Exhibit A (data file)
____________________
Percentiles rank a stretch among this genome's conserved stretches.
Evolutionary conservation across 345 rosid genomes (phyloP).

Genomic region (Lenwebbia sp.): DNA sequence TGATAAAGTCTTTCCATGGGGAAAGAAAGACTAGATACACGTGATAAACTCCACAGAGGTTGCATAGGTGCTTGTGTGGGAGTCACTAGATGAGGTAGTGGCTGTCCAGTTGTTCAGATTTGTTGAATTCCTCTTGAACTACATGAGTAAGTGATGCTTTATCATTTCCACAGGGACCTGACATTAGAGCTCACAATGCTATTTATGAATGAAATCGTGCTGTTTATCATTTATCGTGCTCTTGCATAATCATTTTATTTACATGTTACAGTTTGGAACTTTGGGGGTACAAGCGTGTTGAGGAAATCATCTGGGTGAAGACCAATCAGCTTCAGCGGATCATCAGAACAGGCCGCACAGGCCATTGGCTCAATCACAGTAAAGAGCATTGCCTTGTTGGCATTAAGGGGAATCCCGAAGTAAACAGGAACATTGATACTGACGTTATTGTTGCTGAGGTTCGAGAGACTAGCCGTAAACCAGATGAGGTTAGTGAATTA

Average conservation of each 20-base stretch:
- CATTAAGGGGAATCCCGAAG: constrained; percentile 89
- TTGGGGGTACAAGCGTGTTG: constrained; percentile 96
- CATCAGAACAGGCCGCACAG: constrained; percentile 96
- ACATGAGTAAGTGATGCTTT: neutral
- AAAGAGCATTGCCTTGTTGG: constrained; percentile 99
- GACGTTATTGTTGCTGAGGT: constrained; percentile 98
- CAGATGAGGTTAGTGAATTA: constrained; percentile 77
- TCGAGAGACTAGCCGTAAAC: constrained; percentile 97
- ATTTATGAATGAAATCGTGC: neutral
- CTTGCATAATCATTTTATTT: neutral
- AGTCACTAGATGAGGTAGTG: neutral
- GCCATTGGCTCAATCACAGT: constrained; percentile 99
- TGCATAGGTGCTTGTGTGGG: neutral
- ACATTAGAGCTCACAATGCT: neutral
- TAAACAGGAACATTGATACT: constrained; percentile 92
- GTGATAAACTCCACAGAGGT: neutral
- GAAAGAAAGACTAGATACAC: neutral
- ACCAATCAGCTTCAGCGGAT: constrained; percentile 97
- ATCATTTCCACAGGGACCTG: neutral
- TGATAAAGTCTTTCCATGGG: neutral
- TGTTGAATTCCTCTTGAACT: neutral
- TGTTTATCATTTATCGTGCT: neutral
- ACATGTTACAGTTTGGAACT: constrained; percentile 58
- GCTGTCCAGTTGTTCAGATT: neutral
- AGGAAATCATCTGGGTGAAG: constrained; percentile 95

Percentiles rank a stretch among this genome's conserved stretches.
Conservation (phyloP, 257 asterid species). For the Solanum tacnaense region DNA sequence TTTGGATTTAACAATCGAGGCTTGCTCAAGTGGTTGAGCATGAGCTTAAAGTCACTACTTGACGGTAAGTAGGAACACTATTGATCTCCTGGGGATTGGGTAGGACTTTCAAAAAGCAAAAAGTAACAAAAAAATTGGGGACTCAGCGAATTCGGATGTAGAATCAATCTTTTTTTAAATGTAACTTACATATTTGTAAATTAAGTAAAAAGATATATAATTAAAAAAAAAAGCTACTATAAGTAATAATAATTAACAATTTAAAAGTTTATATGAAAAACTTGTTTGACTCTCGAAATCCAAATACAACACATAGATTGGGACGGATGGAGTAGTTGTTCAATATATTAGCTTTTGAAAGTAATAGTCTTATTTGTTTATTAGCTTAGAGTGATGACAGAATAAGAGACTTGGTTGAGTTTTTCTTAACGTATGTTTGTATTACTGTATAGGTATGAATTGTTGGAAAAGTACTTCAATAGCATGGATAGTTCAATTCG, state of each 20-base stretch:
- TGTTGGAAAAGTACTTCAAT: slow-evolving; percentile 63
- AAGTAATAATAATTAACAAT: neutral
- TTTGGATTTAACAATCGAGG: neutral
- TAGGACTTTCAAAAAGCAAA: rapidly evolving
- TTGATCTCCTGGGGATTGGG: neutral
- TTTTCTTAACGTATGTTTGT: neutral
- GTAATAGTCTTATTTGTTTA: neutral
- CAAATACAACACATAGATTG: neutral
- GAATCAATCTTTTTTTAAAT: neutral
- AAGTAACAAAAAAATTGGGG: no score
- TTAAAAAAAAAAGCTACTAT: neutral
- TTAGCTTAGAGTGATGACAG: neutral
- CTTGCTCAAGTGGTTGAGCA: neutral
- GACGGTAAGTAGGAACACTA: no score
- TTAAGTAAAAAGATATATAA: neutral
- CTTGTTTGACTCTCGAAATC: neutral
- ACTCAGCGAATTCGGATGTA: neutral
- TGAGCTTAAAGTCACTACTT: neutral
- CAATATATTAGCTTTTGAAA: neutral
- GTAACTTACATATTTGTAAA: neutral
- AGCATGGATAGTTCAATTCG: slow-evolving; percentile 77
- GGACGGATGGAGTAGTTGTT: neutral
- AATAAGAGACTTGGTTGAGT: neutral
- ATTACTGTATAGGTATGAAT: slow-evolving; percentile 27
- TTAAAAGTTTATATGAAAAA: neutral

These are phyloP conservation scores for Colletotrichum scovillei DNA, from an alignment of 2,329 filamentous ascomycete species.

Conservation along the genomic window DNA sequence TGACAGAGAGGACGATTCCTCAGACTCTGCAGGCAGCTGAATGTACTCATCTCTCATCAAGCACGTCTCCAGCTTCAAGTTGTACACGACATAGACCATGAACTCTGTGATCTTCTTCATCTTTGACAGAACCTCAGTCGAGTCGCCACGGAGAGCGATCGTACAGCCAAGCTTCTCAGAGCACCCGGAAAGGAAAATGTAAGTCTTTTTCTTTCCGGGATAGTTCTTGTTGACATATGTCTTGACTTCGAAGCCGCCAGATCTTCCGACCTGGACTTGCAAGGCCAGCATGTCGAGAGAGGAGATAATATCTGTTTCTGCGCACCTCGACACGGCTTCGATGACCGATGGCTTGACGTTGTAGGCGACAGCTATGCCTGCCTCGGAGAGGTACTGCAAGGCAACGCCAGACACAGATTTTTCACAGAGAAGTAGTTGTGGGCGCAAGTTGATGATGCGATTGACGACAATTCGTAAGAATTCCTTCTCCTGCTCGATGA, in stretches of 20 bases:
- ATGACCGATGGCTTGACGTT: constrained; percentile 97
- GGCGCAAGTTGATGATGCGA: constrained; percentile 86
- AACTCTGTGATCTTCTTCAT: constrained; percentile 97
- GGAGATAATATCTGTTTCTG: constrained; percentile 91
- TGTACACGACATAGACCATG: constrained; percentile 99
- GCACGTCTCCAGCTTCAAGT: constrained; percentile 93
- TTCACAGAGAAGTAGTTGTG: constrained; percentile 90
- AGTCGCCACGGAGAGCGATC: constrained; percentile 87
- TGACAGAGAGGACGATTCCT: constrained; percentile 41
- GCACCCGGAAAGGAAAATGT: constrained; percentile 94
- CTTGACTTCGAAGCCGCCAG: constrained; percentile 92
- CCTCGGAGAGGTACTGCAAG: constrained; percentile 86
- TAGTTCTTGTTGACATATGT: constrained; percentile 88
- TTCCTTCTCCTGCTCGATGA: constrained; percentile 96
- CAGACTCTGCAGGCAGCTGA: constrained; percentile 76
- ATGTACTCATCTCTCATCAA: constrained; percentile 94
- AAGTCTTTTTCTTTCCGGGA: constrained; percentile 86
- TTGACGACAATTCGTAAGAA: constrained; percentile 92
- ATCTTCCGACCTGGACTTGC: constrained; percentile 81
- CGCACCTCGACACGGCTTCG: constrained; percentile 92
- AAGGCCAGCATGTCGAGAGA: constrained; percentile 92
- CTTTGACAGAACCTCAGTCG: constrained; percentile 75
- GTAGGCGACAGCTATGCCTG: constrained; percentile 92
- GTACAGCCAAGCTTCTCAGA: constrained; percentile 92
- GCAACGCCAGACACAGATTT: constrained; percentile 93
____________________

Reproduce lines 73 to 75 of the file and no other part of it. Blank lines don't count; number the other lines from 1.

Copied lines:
- CAGACTCTGCAGGCAGCTGA: constrained; percentile 76
- ATGTACTCATCTCTCATCAA: constrained; percentile 94
- AAGTCTTTTTCTTTCCGGGA: constrained; percentile 86